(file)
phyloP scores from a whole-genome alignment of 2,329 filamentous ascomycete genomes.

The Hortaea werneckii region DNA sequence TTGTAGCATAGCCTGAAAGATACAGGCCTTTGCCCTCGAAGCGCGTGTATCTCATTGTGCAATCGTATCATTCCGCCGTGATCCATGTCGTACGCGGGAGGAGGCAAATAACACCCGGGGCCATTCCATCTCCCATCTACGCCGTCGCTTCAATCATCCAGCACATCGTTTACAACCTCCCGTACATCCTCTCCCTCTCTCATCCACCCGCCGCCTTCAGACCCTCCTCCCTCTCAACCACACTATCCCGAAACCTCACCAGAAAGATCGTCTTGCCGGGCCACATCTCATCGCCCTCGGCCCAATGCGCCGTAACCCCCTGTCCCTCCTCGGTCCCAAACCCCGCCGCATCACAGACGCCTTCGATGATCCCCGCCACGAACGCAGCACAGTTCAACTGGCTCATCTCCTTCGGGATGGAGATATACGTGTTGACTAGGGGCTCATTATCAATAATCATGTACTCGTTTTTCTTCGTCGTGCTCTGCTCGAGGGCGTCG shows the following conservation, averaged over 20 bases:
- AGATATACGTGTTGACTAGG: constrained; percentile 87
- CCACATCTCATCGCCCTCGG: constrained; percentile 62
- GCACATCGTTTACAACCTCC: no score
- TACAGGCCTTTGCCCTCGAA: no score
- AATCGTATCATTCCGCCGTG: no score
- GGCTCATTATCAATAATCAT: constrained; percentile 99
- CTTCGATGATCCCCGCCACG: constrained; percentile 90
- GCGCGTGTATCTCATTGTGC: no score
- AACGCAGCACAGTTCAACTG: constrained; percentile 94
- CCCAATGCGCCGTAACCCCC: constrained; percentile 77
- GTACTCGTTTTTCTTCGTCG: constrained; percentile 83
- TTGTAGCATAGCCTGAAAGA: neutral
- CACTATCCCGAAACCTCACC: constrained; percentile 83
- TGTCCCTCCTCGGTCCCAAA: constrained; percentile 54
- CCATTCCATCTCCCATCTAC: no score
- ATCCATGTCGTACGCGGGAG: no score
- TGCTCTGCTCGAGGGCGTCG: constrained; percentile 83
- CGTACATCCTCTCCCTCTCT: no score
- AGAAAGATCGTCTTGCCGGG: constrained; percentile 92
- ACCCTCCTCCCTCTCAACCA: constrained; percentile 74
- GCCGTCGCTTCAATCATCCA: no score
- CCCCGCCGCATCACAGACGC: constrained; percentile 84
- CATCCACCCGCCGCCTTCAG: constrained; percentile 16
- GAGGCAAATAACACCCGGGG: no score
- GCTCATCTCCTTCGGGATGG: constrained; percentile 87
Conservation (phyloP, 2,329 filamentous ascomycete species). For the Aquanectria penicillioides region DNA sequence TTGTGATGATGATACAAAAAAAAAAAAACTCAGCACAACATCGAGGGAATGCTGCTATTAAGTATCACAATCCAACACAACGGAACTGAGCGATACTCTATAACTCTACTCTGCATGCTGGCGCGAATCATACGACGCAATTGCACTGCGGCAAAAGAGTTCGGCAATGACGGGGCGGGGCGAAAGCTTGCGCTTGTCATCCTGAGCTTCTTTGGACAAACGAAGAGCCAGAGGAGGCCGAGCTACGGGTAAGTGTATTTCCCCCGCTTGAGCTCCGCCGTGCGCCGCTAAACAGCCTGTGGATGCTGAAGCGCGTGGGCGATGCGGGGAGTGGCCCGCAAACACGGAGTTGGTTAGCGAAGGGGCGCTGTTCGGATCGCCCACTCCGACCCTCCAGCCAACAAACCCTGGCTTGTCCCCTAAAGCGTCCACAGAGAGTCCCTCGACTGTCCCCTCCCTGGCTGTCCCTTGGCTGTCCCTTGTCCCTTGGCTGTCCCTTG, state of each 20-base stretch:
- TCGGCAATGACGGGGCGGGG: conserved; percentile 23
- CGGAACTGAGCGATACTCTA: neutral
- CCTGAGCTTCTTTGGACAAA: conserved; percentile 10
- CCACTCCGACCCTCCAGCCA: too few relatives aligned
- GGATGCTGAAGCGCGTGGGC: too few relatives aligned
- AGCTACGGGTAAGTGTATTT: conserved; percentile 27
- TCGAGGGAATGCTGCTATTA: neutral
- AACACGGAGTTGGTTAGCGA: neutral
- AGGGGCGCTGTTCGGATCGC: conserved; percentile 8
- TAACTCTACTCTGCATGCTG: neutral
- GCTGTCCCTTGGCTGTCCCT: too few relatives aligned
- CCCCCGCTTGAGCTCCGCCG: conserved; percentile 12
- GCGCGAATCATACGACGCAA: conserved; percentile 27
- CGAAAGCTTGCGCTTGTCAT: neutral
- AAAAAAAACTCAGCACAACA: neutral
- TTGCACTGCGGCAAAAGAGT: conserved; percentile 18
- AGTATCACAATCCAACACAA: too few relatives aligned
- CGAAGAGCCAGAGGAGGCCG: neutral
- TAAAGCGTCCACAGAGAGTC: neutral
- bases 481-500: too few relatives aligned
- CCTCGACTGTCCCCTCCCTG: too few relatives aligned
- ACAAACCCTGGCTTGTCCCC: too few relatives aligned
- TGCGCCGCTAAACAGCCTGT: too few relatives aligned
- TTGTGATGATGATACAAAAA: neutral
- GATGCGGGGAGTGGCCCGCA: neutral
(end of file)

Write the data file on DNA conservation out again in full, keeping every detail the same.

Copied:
phyloP scores from a whole-genome alignment of 2,329 filamentous ascomycete genomes.

The Hortaea werneckii region DNA sequence TTGTAGCATAGCCTGAAAGATACAGGCCTTTGCCCTCGAAGCGCGTGTATCTCATTGTGCAATCGTATCATTCCGCCGTGATCCATGTCGTACGCGGGAGGAGGCAAATAACACCCGGGGCCATTCCATCTCCCATCTACGCCGTCGCTTCAATCATCCAGCACATCGTTTACAACCTCCCGTACATCCTCTCCCTCTCTCATCCACCCGCCGCCTTCAGACCCTCCTCCCTCTCAACCACACTATCCCGAAACCTCACCAGAAAGATCGTCTTGCCGGGCCACATCTCATCGCCCTCGGCCCAATGCGCCGTAACCCCCTGTCCCTCCTCGGTCCCAAACCCCGCCGCATCACAGACGCCTTCGATGATCCCCGCCACGAACGCAGCACAGTTCAACTGGCTCATCTCCTTCGGGATGGAGATATACGTGTTGACTAGGGGCTCATTATCAATAATCATGTACTCGTTTTTCTTCGTCGTGCTCTGCTCGAGGGCGTCG shows the following conservation, averaged over 20 bases:
- AGATATACGTGTTGACTAGG: constrained; percentile 87
- CCACATCTCATCGCCCTCGG: constrained; percentile 62
- GCACATCGTTTACAACCTCC: no score
- TACAGGCCTTTGCCCTCGAA: no score
- AATCGTATCATTCCGCCGTG: no score
- GGCTCATTATCAATAATCAT: constrained; percentile 99
- CTTCGATGATCCCCGCCACG: constrained; percentile 90
- GCGCGTGTATCTCATTGTGC: no score
- AACGCAGCACAGTTCAACTG: constrained; percentile 94
- CCCAATGCGCCGTAACCCCC: constrained; percentile 77
- GTACTCGTTTTTCTTCGTCG: constrained; percentile 83
- TTGTAGCATAGCCTGAAAGA: neutral
- CACTATCCCGAAACCTCACC: constrained; percentile 83
- TGTCCCTCCTCGGTCCCAAA: constrained; percentile 54
- CCATTCCATCTCCCATCTAC: no score
- ATCCATGTCGTACGCGGGAG: no score
- TGCTCTGCTCGAGGGCGTCG: constrained; percentile 83
- CGTACATCCTCTCCCTCTCT: no score
- AGAAAGATCGTCTTGCCGGG: constrained; percentile 92
- ACCCTCCTCCCTCTCAACCA: constrained; percentile 74
- GCCGTCGCTTCAATCATCCA: no score
- CCCCGCCGCATCACAGACGC: constrained; percentile 84
- CATCCACCCGCCGCCTTCAG: constrained; percentile 16
- GAGGCAAATAACACCCGGGG: no score
- GCTCATCTCCTTCGGGATGG: constrained; percentile 87
Conservation (phyloP, 2,329 filamentous ascomycete species). For the Aquanectria penicillioides region DNA sequence TTGTGATGATGATACAAAAAAAAAAAAACTCAGCACAACATCGAGGGAATGCTGCTATTAAGTATCACAATCCAACACAACGGAACTGAGCGATACTCTATAACTCTACTCTGCATGCTGGCGCGAATCATACGACGCAATTGCACTGCGGCAAAAGAGTTCGGCAATGACGGGGCGGGGCGAAAGCTTGCGCTTGTCATCCTGAGCTTCTTTGGACAAACGAAGAGCCAGAGGAGGCCGAGCTACGGGTAAGTGTATTTCCCCCGCTTGAGCTCCGCCGTGCGCCGCTAAACAGCCTGTGGATGCTGAAGCGCGTGGGCGATGCGGGGAGTGGCCCGCAAACACGGAGTTGGTTAGCGAAGGGGCGCTGTTCGGATCGCCCACTCCGACCCTCCAGCCAACAAACCCTGGCTTGTCCCCTAAAGCGTCCACAGAGAGTCCCTCGACTGTCCCCTCCCTGGCTGTCCCTTGGCTGTCCCTTGTCCCTTGGCTGTCCCTTG, state of each 20-base stretch:
- TCGGCAATGACGGGGCGGGG: conserved; percentile 23
- CGGAACTGAGCGATACTCTA: neutral
- CCTGAGCTTCTTTGGACAAA: conserved; percentile 10
- CCACTCCGACCCTCCAGCCA: too few relatives aligned
- GGATGCTGAAGCGCGTGGGC: too few relatives aligned
- AGCTACGGGTAAGTGTATTT: conserved; percentile 27
- TCGAGGGAATGCTGCTATTA: neutral
- AACACGGAGTTGGTTAGCGA: neutral
- AGGGGCGCTGTTCGGATCGC: conserved; percentile 8
- TAACTCTACTCTGCATGCTG: neutral
- GCTGTCCCTTGGCTGTCCCT: too few relatives aligned
- CCCCCGCTTGAGCTCCGCCG: conserved; percentile 12
- GCGCGAATCATACGACGCAA: conserved; percentile 27
- CGAAAGCTTGCGCTTGTCAT: neutral
- AAAAAAAACTCAGCACAACA: neutral
- TTGCACTGCGGCAAAAGAGT: conserved; percentile 18
- AGTATCACAATCCAACACAA: too few relatives aligned
- CGAAGAGCCAGAGGAGGCCG: neutral
- TAAAGCGTCCACAGAGAGTC: neutral
- bases 481-500: too few relatives aligned
- CCTCGACTGTCCCCTCCCTG: too few relatives aligned
- ACAAACCCTGGCTTGTCCCC: too few relatives aligned
- TGCGCCGCTAAACAGCCTGT: too few relatives aligned
- TTGTGATGATGATACAAAAA: neutral
- GATGCGGGGAGTGGCCCGCA: neutral